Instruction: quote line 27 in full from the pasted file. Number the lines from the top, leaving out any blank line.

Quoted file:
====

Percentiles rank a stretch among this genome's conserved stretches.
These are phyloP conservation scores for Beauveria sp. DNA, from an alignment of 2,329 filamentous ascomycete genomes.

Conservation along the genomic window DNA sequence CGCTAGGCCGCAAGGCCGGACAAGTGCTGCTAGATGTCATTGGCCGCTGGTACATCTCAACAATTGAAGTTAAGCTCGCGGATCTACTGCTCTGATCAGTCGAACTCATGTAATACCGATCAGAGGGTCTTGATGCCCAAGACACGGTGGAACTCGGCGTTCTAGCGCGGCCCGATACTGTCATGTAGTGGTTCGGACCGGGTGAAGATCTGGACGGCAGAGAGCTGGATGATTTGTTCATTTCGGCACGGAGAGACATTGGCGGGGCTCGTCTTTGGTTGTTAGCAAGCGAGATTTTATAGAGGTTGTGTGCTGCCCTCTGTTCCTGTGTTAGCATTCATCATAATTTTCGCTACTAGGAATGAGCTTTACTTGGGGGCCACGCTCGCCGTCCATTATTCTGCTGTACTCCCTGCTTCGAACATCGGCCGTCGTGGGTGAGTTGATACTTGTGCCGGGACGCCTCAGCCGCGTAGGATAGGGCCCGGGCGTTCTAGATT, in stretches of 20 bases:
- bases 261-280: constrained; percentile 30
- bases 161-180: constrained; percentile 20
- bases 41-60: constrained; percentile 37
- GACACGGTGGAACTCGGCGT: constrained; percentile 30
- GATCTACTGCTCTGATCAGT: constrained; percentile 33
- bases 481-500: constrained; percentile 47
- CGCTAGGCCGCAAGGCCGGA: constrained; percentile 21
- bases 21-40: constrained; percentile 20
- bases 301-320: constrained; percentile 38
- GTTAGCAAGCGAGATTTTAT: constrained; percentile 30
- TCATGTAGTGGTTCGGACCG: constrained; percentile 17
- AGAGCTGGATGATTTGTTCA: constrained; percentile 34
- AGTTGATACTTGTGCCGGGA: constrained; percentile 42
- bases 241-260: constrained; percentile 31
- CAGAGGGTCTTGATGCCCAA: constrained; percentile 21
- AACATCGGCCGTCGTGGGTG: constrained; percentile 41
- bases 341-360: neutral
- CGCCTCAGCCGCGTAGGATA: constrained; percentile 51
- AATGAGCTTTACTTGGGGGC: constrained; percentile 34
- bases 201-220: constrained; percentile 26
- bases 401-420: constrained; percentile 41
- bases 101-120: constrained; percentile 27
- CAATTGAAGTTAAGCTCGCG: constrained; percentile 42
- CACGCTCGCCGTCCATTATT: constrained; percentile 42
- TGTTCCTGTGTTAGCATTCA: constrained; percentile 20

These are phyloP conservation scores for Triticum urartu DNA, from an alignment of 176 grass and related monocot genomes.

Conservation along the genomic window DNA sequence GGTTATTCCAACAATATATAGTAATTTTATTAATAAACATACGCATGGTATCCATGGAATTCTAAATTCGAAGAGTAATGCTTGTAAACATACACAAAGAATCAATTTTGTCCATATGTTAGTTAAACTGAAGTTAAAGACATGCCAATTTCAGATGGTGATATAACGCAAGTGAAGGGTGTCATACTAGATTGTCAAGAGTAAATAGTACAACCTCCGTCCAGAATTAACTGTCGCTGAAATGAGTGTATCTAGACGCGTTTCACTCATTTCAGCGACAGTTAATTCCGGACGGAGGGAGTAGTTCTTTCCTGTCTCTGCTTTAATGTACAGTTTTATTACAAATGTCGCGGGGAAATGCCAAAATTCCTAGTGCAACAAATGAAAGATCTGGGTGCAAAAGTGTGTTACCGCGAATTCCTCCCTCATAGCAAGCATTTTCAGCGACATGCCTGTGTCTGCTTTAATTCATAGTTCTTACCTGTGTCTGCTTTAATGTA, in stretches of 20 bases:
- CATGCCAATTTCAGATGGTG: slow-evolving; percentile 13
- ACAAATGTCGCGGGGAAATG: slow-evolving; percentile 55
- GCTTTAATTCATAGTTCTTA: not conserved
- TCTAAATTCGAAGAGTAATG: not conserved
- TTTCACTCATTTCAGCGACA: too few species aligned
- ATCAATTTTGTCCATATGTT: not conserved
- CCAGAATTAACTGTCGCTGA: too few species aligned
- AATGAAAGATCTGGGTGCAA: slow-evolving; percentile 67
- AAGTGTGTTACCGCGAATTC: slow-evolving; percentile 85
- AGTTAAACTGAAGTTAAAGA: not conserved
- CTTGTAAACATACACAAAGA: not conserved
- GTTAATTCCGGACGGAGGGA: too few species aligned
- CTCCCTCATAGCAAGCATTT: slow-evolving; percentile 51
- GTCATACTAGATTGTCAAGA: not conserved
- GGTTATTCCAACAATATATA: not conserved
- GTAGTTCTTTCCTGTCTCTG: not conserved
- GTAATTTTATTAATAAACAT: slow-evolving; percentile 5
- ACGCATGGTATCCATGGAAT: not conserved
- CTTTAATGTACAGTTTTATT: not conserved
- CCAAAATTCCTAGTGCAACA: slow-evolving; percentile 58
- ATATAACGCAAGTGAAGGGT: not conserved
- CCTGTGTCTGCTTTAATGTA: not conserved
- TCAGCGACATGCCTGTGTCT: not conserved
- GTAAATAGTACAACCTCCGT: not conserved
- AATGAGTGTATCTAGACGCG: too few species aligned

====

- CACGCTCGCCGTCCATTATT: constrained; percentile 42